The Giving Tree has been one of my favorite books since I was a child (I'd bet it was one of your favorites, too) and I've found that as the years pass my appreciation for its message continues to grow and deepen.
There is something magic about this simple story. When I worked for the YMCA during my teenage summers I was often in charge of entertaining (and keeping alive) 17-20 7 to 9 year olds. In the heat of Jersey summer, this was often a challenge (especially the keeping alive part, considering I often wanted to kill some of them myself). Every day was a new adventure with these kids; whether it be preventing Jacob Ellis from sticking gum on his privates and showing everyone or trying not to drown in the pool as 10 kids piled on top of me at once or preventing Kyle, the human allergy, from swiping snacks from other kids that might make his throat close up...I was pretty much kept on my toes for 12 hours straight (I worked 6am-6pm), 5 days a week. Looking back now I feel like I was a teen-aged Wonder Woman. I have absolutely no idea how I did it. And I am envious of my killer tan.
There would often be moments of pure mayhem at the Y; everyone wanting to play something different, fights over who gets what popsicle, tears over falling off the picnic table, despite my having told you not to climb on it 12 times already. But I always found that no matter the level of insanity, two scoops of crazy with a side of coo-coo-cachoo was no match for a good old fashion story time starring The Giving Tree. It was basically a literary Xanex. If I could manage to wrangle the troops to sit long enough for me to crack open the book, I was golden for the next few minutes.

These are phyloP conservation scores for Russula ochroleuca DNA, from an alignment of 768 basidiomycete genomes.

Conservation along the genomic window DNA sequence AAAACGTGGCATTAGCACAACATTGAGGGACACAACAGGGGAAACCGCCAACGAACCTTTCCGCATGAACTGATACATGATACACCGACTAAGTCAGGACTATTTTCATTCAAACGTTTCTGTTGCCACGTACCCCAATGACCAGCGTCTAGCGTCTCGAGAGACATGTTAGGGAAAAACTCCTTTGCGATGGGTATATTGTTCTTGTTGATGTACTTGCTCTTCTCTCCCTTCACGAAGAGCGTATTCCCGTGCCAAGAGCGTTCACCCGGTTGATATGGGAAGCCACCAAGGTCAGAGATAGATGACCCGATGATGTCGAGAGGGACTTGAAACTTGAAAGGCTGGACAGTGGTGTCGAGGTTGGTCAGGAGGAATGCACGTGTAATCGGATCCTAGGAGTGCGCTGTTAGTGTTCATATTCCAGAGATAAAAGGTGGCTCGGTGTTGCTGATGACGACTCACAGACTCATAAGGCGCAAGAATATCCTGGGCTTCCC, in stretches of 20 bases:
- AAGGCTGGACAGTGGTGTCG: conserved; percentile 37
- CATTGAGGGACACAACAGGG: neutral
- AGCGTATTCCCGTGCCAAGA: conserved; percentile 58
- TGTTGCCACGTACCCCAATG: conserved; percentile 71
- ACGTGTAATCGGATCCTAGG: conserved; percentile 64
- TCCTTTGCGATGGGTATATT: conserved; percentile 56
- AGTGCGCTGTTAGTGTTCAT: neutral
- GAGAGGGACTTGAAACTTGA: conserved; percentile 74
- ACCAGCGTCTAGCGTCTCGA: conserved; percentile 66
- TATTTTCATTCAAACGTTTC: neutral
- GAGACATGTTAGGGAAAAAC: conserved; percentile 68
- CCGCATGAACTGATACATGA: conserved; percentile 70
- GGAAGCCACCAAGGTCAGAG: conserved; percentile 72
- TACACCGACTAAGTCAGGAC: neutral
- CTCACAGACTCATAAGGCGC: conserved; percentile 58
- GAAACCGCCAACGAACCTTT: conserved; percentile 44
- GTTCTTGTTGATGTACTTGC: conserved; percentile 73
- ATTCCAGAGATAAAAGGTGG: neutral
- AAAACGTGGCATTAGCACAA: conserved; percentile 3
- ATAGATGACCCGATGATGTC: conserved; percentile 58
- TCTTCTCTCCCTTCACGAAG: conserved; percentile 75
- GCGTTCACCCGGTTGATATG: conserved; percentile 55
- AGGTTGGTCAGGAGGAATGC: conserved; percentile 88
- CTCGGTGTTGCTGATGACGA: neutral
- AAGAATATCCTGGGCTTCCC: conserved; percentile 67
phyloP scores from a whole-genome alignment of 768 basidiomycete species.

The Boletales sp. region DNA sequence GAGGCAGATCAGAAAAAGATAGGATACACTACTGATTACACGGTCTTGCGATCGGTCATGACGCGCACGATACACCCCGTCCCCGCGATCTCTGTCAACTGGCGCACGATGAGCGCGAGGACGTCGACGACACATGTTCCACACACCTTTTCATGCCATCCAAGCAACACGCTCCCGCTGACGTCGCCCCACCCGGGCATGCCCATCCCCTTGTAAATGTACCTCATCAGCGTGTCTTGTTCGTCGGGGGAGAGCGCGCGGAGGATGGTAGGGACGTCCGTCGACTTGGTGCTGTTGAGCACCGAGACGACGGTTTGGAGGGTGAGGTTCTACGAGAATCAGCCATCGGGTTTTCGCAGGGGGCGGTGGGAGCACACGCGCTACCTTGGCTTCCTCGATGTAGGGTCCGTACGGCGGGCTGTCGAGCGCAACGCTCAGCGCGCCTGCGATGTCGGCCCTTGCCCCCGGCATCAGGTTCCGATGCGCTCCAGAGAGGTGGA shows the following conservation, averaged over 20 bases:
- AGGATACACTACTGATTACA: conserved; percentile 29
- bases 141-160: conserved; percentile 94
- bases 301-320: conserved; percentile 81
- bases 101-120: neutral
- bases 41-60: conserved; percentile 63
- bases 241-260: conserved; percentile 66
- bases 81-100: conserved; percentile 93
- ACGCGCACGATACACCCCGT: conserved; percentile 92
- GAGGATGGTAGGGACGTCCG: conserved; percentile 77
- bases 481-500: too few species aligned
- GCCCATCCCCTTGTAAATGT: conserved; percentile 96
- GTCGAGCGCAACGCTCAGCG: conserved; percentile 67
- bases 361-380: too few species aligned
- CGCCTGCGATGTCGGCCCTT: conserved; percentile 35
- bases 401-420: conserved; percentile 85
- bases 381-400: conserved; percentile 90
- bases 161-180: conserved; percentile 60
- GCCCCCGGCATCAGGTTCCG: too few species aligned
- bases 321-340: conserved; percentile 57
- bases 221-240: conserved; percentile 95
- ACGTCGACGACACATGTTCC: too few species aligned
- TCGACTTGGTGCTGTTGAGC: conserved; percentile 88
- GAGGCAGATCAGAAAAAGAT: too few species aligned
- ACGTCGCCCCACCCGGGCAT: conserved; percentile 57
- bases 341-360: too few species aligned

It was amazing. Not one child would interrupt. None of them would fidget. They would sit and stare up at me with the sweetest faces, patiently listening to the quiet tale. It didn't matter that there was no magic or sword fights or grand adventures; they were captivated by a little boy and his generous fruit bearing friend. I remember feeling a calm wash over us all in our tented pavilion and I remember being so grateful for the few moments of peace.
I spend a lot of time on my computer. I am truly a woman of the digital era and definitely am a child of the instant gratification generation. I want it all and I want it as quickly as possible. To combat this slightly selfish and not-so-patient side of myself I often try and find ways to slow myself down, to live lighter, to be reminded of peace and calm.
Perhaps then you can see why I've chosen to decorate my computer in the following way.... :)
The message of deep selfless love (yes, that is my own interpretation) resonates with me, inspires me and "zens" me. It also reminds me that although gratitude is not always given where it is deserved, it doesn't make the act of giving out of love any less significant or important. I'm excited to have this reminder each time I reach for my laptop.
"And the tree was happy."